TROY counselor says holidays don’t have to be stressful

Posted: Wednesday, 19 December 2007

TROY — The holiday season may be “the most wonderful time of the year,” as the song says, but it can also be the most stressful, according to a Troy University counselor.

Fran Scheel, coordinator of the University’s SAVE project, said recognizing that stress and anxiety are as prevalent during the holidays as fruitcake and egg nog is the first step to celebrating, and not just surviving, the season.

“The holiday season is always stressful, for many reasons,” she said. “There are plenty of extra chores, such as shopping, decorating and cooking, that have to be done, so our calendars are filled.”

Scheel said unrealistic expectations and financial obligations also fuel holiday stress.

“Sometimes we get so wrapped up in making sure Christmas is just like the scene on the picture postcards that small disappointments become major ones,” Scheel said. “Also, trying to find that perfect gift adds to the problem when you either can’t find it or can’t afford it.”

Getting together with family can also be stressful, she added, particularly if two or more members are feuding. Adding to the mix, she said, is the natural tendency to become “blue” during the winter months because the days are shorter and colder.

“Researchers call it Season Affective Disorder, which is more serious than simply getting stressed out over the holidays; it’s a subtype of a major depression episode,” Scheel said. “Symptoms include increased sleep to the point where it’s almost impossible to get out of bed, and overeating sweets and carbohydrates.”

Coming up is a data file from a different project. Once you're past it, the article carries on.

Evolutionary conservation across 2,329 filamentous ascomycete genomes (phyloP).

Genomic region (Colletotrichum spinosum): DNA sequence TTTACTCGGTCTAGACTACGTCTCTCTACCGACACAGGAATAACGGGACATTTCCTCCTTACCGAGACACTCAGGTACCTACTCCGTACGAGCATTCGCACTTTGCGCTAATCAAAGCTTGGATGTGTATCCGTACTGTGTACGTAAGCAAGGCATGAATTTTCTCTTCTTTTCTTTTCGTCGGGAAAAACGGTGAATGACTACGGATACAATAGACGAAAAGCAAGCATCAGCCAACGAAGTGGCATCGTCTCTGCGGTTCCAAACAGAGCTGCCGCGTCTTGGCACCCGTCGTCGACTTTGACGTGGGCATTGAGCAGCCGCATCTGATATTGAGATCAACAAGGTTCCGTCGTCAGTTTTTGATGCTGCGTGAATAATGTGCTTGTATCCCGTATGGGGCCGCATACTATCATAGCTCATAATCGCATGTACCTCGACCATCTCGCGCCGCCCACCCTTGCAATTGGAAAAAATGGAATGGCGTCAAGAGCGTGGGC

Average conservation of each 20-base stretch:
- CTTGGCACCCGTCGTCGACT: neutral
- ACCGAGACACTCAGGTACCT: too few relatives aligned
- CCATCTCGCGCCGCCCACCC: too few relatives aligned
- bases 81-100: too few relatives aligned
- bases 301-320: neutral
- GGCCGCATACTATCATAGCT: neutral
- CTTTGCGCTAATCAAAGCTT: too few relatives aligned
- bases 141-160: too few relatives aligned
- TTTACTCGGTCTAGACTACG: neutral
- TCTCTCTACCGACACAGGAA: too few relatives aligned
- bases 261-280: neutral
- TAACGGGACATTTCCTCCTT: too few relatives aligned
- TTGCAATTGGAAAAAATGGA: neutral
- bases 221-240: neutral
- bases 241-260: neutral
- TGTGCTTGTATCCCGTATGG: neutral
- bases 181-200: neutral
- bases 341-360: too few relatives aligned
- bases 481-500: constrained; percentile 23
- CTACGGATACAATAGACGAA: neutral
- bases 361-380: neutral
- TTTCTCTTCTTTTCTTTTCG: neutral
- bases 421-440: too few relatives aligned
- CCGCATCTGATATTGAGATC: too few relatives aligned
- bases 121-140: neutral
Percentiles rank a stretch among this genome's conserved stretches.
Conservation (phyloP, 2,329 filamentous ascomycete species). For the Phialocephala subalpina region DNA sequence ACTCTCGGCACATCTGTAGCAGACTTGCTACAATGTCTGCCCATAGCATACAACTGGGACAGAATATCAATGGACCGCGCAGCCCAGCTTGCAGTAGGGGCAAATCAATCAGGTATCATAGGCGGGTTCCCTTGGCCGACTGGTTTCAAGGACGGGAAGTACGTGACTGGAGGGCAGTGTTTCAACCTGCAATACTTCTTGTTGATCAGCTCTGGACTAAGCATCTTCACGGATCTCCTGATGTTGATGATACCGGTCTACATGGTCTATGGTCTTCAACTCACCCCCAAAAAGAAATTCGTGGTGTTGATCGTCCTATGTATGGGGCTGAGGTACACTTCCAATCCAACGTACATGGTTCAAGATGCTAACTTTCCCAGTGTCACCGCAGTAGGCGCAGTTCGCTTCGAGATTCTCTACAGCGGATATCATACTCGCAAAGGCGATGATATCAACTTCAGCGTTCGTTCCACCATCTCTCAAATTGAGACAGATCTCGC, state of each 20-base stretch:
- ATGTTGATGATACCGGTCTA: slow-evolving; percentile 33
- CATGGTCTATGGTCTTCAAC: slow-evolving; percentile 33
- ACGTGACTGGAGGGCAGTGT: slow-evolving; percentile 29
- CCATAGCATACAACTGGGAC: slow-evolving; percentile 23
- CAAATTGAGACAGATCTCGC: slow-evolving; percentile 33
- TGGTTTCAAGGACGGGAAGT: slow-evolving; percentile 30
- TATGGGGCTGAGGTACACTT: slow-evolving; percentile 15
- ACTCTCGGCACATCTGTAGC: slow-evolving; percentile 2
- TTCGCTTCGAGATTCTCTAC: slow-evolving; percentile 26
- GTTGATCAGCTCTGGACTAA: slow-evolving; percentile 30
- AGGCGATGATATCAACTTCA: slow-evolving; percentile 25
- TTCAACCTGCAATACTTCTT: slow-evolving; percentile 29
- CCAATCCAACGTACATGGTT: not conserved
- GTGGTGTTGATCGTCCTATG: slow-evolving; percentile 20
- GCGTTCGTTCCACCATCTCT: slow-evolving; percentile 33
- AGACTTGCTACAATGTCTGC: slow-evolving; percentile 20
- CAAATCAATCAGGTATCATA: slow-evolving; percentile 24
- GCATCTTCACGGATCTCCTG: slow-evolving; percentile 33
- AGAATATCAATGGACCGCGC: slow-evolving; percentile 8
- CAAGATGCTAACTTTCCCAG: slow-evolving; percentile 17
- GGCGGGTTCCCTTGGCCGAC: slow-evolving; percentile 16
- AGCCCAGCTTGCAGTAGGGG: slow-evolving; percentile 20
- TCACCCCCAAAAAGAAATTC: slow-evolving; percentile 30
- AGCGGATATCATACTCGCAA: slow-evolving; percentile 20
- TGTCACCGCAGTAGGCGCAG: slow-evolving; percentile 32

Scheel adds that not everyone who gets sad during the season has this disorder, but failure to cope with holiday-related anxiety can contribute to depression. She offers the following tips for dealing with seasonal stress:

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  • Set reasonable expectations. “Make sure you plan properly so you know what you can do and what you can’t do,” she said. “If you’re overwhelmed, this might be the year to buy your cakes from the supermarket rather than try to bake six homemade cakes for company.”
  • Do “healthy things,” such as get proper rest, watch your diet, particularly at holiday buffets and parties, and get plenty of exercise.
  • Recognize that there is no such thing as a “perfect” holiday. “Things are going to go wrong, and you can’t please everybody,” she said. “The perfect example of this is the decision about which side of the family to visit or invite for the holidays. You can get caught up in following traditions to the point that you actually hurt your chance to enjoy the holidays. Life changes, so do traditions.”

  • Budget wisely and don’t try to “buy” the perfect Christmas. “Building up credit-card debt can ruin a holiday,” she said.
  • Keep priorities straight. “Understand what’s important about the holiday season and don’t let stress overshadow the reason for celebrating in the first place,” she said.
  • Beware post-holiday blues. “Many people get depressed after the holidays because their to-do list is complete and a sense of boredom or feelings of emptiness may manifest,” she said. “That’s the perfect time to do some community volunteer work or work on a hobby or home project. This will give you a sense of purpose.”